Staying compliant with OSHA's regulations doesn't only help you avoid fines: it protects your workers as they perform their tasks. The only way to stay compliant and keep your workers safe at the same time is to install the correct roof fall protection systems for your needs. And because roofs can vary in structure, it's important to recognize some key differences. We'd like to take a look at how to pick the right guardrails or safety railing for your facility—and how you can protect your business and workers at the same time.
If you’ve ever been shocked when an OSHA inspector arrives unannounced to inspect your rooftop fall protection methods, you’re not alone. These random checks surprise many companies. Safety officers fear the inspector will discover issues that violate OSHA's stringent requirements. Managers wonder if the investigator will shut down their operations for job-related hazards. Chief executive officers worry their companies will pay a fine if their roofs fail inspection. It’s no fun for anyone.
As a safety manager or CEO, you likely focus the majority of your roof fall protection efforts on reducing fall risks around the edges of a roof. However, there are other rooftop fall risks that warrant attention. Failure to devote attention to these risks can leave employees and visitors at heightened risk for injury. Below is a glimpse of some commonly overlooked rooftop fall hazards and how guardrails can help you keep employees safe and avoid costly OSHA fines.
Safety needs to be the number one priority of every supervisor and employee involved in a rooftop project. While it's not always possible to eliminate every potential hazard, it is crucial that they are identified and that the proper roof fall protection tools are put in place. So what’s the right tool for the job? We break down the six most critical areas you need to keep an eye on, and how to address each hazard.
Education doesn’t just happen inside of a school building. The roof is a great place to teach kids about solar energy or rooftop gardening. However, with rooftop access comes a need for rooftop safety. In addition to students, maintenance and repair technicians are also likely accessing the roof. Skylights, refrigeration and air conditioning units and general rooftop maintenance can mean frequent rooftop visitors. As a building owner or manager, it is your responsibility to ensure anyone who accesses your roof, can do so in a safe and secure manner. It’s not only a good idea, it’s required by OSHA. Let’s take a look at some of the requirements and how you can get your rooftop fall protection into compliance.
Most people look forward to the longer, sunnier days of summer. But when it comes to working outside, especially on industrial rooftops, summer can pose a big threat. Heat, high humidity levels, and intense sunlight can not only damage your facility’s roof, they can also have a serious impact on employees working on the rooftop during summer months. Heat-related illnesses and accidents are a major concern.
Educating employees on heat safety, providing mandatory cool-down breaks, and implementing rooftop fall protection systems like safety rails are just a few of the ways to alleviate these potential problems. Before you expose your employees to the summer extremes, learn more about the damage the sun can do, and what you can do about it.
Roof holes pose a constant threat to the safety of rooftop workers. Failure to install the proper fall protection systems can lead to employee injury and may result in serious citations and fines issued by OSHA. By taking the proper precautions, you can create a safe rooftop working environment for your employees. Below is a look at the incidence of roof holes and the most effective steps you can take to prevent employees from falling into them.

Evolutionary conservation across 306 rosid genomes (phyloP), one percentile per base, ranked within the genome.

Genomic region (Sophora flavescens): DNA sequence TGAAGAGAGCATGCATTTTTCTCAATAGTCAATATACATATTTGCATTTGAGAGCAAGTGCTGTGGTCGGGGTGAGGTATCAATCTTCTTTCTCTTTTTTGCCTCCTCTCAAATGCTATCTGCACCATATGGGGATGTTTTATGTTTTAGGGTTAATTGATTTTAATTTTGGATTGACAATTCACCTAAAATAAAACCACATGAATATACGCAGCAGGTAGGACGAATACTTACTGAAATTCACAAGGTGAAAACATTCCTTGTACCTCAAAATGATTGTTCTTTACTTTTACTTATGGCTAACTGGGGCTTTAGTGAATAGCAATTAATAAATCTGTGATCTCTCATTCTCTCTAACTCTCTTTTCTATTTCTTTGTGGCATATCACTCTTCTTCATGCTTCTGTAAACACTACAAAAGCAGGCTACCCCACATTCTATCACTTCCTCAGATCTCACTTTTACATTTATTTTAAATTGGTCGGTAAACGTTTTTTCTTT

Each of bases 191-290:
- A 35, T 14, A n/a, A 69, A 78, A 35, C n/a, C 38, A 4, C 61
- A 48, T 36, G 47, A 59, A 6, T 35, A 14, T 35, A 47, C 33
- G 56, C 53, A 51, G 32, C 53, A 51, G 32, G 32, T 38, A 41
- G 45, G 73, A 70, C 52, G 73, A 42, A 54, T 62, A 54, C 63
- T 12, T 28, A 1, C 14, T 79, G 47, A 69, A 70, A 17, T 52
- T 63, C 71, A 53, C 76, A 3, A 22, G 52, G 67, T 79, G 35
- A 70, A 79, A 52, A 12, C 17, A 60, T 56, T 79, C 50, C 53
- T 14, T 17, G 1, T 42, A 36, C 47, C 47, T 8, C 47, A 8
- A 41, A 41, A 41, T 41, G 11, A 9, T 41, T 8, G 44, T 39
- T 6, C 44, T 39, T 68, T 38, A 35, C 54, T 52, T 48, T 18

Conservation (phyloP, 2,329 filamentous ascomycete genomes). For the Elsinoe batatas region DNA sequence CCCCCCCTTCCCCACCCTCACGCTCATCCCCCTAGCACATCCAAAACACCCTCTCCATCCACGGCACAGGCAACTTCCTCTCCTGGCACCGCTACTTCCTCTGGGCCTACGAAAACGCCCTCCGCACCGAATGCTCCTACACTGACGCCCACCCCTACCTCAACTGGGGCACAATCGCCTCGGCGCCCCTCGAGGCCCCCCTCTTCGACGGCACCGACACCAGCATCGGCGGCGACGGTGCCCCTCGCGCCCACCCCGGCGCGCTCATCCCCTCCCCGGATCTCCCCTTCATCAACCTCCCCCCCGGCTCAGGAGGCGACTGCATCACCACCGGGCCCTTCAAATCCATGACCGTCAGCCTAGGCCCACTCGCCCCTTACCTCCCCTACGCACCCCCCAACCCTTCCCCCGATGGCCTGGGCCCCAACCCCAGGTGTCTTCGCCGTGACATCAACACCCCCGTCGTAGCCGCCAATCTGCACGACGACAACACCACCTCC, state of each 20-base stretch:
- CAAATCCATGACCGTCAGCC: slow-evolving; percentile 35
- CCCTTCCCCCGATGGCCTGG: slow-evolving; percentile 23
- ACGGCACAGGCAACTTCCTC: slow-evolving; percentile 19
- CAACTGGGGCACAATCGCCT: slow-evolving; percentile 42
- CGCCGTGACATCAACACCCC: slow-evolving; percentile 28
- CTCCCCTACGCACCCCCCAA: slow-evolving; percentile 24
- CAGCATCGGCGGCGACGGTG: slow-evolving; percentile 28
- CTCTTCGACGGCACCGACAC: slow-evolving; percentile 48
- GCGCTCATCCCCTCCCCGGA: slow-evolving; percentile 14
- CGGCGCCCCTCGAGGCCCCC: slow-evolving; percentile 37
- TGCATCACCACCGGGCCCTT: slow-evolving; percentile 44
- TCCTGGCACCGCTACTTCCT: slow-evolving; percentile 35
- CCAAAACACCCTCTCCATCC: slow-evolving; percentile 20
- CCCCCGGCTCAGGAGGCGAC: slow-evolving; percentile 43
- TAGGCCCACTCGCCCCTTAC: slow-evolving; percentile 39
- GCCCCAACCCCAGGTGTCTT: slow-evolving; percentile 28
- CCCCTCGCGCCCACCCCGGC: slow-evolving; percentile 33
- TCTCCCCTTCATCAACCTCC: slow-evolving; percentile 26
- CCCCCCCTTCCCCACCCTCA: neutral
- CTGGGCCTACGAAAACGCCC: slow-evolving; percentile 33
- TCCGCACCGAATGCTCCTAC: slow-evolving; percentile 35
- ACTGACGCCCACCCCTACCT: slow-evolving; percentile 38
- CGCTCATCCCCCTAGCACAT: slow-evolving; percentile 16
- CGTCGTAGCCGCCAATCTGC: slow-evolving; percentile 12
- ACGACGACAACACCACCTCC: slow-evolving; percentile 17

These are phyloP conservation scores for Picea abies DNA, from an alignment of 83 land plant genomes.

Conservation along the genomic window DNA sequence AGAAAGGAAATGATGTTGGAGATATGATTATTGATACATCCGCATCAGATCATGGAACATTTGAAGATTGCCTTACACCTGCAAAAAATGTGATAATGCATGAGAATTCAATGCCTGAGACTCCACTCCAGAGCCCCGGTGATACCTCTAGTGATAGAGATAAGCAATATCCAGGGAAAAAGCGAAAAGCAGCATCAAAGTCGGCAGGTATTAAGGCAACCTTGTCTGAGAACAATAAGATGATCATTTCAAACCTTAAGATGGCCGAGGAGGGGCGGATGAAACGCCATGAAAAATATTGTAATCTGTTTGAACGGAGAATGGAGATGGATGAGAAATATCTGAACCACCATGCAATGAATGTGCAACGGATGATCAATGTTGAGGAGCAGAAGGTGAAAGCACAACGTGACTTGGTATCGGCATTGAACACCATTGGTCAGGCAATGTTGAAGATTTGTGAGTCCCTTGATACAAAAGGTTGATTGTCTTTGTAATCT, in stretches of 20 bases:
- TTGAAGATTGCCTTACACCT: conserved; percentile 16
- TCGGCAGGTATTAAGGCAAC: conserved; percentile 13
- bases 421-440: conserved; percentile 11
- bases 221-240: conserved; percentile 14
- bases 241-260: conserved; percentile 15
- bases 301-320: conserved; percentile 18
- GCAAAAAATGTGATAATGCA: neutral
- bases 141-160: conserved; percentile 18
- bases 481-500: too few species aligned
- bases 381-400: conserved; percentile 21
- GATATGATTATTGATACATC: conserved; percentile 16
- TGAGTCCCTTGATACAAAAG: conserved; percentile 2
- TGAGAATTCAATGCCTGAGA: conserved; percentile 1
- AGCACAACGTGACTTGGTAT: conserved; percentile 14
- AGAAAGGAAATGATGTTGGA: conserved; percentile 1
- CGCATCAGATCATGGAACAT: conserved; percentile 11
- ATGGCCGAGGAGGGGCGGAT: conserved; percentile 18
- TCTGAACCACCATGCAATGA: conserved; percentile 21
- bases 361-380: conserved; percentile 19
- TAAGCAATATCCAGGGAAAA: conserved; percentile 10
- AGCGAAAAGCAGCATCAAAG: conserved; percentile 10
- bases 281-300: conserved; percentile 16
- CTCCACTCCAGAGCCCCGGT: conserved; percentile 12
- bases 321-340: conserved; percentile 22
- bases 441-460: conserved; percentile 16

Unfortunately, there is no such thing as a maintenance-free industrial rooftop. Summer may seem like a time when minimal maintenance is needed, but think again. Even the most durable roofs require periodic inspections and maintenance to foster their longevity and ensure their safety for employees and visitors. Let’s take a closer look at the key reasons to perform industrial rooftop maintenance during the summer months – and review the necessity for roof fall protection systems to protect your employees from falls and other injuries during rooftop inspections.
If you're a construction worker or safety manager, you know that rooftops are full of accidents waiting to happen. In fact, falls are the most common cause of workplace injury and death in the construction industry. Injuries from falls can have a devastating effect on an employee’s emotions, finances, and health, not to mention on their family. What's more, the costs associated with a fall can take quite a financial toll on a business. For all of these reasons, it is so important to understand the risks involved with construction work, enact proper rooftop safety procedures, and use appropriate roof fall protection.
When customers and vendors think of your company or brand, they have a very specific perception. After all, you work hard to maintain a positive image and convey the values that are important to your company. Those values must make their way into every touch point and reinforce your brand image – professionally and aesthetically.
If your corporate headquarters and other facilities are highly visible, you've undoubtedly spent a great deal of capital on both design and construction. While your building may have some beautiful architectural design elements, it must also have roof fall protection in place to comply with OSHA standards. So the question is – can you preserve your building's unique style and still achieve OSHA compliance? Thankfully, the answer is yes. This article will discuss some of the options and considerations for architecturally attractive fall protection systems for roofs.